Indianapolis Animal Care and Control is investigating after three dogs were abandoned on the property of the Humane Society of Indianapolis in the past week.
Humane Society officials said they've never seen it happen so often in such a short period of time; and putting extra pressure on a system that's already stretched.
Motion cameras captured a man getting out of a van, picking up the dog in a crate and dropping it at the front door. A day later, a woman drives up and opens the door to dump a Rottweiler out.
"He sets it down right in front of the door where staff is standing," says Christine Jeschke, Humane Society of Indianapolis Chief Operations Officer. "There's a door that says ‘Please Ring Doorbell for Assistance’. There's a sign that says, 'Don't dump animals.' There's clearly staff because you see all the cars in the parking lot. I have a dozen staff already in the premises."
Corinna Duncan was bringing in a stray cat to be surrendered when she saw the dog running loose in the parking lot.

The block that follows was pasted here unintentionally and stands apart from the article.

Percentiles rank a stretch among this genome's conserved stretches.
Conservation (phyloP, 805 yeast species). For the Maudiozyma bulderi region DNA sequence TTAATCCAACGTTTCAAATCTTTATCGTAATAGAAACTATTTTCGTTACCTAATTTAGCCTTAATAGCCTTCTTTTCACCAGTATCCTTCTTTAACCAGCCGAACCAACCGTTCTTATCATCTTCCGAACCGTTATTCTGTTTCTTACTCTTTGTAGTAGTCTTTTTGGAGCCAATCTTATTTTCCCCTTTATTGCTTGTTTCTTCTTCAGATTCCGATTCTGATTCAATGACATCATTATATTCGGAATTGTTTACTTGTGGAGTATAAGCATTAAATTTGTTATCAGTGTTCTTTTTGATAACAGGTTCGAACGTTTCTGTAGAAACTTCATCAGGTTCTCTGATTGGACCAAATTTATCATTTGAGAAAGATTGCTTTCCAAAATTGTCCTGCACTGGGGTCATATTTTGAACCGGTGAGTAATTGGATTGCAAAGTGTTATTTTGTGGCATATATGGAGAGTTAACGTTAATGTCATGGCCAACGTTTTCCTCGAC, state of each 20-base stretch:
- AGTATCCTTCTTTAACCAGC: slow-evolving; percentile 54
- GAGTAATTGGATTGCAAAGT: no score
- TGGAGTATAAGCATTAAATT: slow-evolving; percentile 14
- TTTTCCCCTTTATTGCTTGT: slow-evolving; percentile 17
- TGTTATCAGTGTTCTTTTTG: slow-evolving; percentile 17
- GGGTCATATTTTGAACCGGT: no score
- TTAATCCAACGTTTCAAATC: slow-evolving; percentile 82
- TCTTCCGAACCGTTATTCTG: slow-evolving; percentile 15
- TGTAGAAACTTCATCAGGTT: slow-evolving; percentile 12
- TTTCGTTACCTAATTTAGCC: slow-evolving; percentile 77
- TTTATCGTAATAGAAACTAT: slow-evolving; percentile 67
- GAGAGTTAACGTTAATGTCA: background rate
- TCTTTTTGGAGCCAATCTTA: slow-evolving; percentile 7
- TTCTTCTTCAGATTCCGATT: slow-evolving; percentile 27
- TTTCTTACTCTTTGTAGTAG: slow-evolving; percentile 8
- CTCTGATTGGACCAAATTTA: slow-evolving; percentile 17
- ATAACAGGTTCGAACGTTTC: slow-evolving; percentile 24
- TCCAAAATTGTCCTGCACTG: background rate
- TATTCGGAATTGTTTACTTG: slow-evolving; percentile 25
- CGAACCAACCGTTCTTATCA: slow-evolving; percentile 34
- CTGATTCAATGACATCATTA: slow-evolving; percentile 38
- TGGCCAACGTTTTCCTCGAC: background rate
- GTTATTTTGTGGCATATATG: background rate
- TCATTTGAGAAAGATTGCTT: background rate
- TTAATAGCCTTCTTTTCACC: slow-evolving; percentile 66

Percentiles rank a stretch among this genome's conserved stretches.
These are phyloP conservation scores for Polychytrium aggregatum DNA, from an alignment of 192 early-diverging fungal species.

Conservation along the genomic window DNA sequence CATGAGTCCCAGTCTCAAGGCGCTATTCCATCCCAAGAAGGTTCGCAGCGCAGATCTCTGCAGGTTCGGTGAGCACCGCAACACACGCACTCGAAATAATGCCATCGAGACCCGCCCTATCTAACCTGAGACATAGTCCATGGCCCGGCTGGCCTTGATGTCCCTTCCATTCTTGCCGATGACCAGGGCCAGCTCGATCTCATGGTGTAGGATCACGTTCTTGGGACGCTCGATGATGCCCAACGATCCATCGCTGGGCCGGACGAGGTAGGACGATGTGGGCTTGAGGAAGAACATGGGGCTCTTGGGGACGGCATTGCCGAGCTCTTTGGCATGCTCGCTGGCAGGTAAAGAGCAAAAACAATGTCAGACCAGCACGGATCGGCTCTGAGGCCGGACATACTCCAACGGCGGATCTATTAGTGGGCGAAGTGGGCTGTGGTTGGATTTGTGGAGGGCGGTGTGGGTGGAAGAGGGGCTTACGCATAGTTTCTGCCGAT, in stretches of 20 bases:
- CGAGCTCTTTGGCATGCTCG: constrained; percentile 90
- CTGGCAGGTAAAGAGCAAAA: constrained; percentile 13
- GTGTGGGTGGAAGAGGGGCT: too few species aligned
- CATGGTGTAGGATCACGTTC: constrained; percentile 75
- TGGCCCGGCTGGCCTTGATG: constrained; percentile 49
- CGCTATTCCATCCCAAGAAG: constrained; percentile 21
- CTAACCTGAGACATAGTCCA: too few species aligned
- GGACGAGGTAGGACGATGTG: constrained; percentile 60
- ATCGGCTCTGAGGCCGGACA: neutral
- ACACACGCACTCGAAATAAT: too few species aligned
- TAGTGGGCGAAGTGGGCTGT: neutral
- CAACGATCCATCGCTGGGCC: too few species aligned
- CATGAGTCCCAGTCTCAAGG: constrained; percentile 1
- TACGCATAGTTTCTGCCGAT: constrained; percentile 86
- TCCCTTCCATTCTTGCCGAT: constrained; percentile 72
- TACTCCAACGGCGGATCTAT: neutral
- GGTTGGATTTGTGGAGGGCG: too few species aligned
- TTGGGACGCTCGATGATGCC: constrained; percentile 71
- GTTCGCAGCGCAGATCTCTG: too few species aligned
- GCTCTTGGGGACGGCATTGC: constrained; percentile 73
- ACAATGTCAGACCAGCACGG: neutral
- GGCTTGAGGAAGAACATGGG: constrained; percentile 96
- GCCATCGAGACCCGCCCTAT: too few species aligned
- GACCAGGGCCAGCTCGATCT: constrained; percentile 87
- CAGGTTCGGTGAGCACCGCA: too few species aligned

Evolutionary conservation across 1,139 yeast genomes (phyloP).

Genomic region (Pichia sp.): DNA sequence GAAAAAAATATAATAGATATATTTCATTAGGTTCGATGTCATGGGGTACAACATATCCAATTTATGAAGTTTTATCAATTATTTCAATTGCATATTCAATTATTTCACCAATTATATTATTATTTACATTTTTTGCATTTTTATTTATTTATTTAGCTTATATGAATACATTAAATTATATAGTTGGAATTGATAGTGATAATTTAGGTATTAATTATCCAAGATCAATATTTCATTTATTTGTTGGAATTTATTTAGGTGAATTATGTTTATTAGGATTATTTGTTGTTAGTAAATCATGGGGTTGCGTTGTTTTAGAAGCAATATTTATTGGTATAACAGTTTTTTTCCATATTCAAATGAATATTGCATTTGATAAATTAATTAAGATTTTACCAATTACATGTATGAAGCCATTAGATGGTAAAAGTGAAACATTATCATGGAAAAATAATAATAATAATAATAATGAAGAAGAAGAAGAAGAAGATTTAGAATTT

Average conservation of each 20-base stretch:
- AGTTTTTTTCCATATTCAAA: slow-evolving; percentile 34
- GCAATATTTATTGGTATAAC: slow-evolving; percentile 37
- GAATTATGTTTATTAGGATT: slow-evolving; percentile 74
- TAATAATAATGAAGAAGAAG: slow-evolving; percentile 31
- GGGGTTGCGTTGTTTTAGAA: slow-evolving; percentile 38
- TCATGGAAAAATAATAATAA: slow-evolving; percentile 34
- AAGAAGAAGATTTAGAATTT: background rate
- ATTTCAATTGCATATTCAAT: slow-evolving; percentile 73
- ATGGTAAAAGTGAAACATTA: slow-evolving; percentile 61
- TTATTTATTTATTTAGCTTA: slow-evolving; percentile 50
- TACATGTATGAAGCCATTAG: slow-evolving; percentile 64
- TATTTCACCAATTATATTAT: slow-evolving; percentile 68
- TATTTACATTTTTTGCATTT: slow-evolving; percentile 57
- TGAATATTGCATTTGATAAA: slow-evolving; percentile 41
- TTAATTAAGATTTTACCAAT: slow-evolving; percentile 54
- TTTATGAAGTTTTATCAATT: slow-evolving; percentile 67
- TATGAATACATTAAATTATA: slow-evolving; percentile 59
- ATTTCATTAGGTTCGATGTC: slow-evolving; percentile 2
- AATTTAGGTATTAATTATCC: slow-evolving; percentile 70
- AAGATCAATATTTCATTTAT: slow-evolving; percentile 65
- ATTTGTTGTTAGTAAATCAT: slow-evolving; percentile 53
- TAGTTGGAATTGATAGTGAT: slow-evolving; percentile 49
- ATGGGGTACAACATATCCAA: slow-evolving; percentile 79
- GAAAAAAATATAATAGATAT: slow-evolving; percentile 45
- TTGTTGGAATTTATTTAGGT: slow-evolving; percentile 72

"She could have just took off, she could have ran, she could have bit somebody," said Duncan. "[She was] dumped without a second thought, not even a look back. To see the puppy just kind of looking around, you could see she was very confused and bewildered and that's heartbreaking."
The third incident happened on Black Friday night. An employee found a two-year-old Dachshund roaming around the Canine Training School yard. The dog was adopted earlier this year.
According to a Marion County ordinance, leaving an animal on public or private property can cost you at least a $200 fine. The Human Society said while their facility is mostly full, they do not euthanize their animals for space or time.
"It's very cruel," said Jeschke. "If they need food, if they need kennel, if they need leashes, we have resources here we could provide the public if they just let us know what the situation is."
Indyhumane officials stated it can be very dangerous and even fatal to abandon animals, especially as winter weather conditions approach.
If patrons cannot care for their pets any longer, IndyHumane officials encourage them to ring the doorbell and discuss their situation with a staff member.
Indianapolis Animal Care and Control have installed security cameras around the facility and will continue their investigation into the incidents.